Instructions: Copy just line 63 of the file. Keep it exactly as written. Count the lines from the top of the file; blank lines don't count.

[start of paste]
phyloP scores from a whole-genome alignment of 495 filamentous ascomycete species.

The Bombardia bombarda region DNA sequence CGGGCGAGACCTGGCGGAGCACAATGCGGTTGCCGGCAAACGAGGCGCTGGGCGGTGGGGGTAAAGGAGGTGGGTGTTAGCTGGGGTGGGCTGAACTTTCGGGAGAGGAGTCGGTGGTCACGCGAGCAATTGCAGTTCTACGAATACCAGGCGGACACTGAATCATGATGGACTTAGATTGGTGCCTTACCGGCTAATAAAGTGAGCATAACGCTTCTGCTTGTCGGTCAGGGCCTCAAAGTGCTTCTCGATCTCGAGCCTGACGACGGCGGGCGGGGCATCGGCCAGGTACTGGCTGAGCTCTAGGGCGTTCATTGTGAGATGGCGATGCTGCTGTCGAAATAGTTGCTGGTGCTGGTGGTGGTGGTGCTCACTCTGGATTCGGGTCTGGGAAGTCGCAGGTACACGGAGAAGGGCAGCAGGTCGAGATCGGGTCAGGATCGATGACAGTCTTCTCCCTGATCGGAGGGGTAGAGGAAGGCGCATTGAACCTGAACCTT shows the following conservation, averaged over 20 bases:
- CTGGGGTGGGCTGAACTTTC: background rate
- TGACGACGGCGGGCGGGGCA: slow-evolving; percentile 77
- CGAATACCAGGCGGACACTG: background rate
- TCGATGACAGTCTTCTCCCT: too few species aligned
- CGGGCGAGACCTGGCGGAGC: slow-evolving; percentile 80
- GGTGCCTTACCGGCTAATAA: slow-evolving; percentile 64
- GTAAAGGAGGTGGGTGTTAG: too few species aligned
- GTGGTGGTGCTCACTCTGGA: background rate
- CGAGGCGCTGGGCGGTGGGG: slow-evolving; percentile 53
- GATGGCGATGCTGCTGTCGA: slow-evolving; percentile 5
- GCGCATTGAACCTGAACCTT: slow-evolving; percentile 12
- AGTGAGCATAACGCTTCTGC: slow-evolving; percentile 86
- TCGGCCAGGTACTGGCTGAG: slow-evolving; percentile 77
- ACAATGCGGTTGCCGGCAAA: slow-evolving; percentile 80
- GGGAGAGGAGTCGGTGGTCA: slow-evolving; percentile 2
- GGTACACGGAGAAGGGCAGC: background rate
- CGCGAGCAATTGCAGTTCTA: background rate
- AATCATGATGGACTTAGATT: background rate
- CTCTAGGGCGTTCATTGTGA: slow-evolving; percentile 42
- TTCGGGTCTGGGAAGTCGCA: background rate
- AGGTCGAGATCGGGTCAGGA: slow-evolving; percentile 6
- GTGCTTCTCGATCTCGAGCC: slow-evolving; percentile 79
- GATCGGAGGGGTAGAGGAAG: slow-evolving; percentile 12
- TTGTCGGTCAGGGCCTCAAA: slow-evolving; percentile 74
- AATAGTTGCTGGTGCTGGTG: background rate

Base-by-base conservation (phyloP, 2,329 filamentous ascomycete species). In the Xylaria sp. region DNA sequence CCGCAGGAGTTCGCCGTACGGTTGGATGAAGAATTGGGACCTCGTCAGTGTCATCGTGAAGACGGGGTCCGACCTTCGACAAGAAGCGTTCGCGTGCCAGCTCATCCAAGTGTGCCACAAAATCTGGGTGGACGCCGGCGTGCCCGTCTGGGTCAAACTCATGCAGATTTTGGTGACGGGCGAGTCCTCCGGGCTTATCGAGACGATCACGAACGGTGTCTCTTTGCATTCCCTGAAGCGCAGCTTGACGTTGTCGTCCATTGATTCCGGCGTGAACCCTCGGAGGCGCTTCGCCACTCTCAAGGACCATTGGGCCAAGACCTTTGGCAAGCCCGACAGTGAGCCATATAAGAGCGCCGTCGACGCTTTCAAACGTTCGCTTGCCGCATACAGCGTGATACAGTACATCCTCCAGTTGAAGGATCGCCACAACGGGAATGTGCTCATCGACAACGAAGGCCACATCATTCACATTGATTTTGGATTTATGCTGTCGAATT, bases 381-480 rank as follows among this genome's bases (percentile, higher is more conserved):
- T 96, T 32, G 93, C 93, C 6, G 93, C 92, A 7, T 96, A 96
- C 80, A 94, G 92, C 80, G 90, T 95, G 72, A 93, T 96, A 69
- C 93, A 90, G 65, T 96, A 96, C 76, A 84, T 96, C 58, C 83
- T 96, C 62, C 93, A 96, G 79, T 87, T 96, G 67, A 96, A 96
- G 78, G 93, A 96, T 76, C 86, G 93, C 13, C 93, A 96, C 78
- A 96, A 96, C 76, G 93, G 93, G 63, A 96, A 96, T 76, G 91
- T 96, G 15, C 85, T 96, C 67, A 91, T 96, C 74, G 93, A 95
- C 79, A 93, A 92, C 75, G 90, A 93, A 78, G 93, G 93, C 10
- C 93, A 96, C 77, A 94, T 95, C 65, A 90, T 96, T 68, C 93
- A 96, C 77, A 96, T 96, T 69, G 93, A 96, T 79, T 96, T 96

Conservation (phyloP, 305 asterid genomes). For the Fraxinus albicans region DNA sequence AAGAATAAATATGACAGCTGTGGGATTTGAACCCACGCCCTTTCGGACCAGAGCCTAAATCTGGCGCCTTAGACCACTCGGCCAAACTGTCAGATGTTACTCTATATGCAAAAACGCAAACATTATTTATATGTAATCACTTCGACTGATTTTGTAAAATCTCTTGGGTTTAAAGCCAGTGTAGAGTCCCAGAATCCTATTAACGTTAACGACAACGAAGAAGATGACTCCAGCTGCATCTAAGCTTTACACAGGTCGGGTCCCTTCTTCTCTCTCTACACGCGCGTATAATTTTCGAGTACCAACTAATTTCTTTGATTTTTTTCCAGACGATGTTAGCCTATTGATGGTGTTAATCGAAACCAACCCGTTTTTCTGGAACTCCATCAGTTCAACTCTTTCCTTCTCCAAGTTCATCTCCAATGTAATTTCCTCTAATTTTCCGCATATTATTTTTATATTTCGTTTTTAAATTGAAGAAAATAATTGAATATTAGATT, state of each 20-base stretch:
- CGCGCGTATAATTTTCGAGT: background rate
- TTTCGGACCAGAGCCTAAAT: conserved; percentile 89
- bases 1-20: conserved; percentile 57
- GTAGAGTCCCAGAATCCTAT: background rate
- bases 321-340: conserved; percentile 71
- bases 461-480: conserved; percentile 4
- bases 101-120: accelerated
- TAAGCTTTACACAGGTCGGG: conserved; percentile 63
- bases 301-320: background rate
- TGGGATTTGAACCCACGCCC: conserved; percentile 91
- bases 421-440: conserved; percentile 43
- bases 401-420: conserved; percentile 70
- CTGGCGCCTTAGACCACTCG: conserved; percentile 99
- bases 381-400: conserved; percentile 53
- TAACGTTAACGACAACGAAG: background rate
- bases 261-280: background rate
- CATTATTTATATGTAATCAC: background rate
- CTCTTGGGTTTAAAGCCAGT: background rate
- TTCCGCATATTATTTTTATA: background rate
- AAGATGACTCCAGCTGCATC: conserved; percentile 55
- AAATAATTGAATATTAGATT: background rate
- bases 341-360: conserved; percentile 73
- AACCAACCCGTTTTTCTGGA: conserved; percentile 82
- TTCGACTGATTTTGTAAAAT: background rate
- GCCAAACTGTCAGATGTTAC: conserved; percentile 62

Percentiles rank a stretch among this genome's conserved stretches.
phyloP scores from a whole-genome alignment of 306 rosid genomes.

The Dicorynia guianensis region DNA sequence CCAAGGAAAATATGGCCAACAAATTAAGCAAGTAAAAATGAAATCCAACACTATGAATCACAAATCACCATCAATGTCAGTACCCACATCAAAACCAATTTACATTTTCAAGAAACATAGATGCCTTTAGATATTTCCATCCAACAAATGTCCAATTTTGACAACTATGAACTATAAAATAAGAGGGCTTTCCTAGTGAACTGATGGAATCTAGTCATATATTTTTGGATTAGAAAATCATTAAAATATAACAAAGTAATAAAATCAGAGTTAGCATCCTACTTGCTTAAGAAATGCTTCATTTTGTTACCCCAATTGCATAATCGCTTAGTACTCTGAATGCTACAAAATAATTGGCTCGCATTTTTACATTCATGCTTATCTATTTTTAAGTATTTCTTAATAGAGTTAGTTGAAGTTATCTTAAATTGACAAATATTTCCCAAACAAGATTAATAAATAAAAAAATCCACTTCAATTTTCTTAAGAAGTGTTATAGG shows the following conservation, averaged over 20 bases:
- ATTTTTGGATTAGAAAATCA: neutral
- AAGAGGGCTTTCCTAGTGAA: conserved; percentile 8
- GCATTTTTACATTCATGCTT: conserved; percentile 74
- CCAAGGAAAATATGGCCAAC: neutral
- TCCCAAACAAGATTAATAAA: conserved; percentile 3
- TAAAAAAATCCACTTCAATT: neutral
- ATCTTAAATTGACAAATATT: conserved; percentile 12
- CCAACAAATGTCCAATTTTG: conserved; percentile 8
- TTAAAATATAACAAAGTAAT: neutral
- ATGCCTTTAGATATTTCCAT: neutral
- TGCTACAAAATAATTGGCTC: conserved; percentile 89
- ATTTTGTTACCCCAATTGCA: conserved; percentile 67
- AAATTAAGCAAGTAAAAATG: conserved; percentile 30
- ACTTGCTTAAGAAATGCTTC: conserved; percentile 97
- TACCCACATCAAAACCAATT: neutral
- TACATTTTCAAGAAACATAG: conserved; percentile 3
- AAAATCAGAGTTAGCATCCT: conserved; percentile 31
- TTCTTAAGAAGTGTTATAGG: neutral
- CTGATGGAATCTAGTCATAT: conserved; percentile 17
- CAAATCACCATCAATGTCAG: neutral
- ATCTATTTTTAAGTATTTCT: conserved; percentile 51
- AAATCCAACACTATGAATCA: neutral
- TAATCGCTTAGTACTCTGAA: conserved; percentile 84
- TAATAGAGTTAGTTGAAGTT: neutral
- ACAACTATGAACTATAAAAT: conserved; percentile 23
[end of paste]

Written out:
- TTCGACTGATTTTGTAAAAT: background rate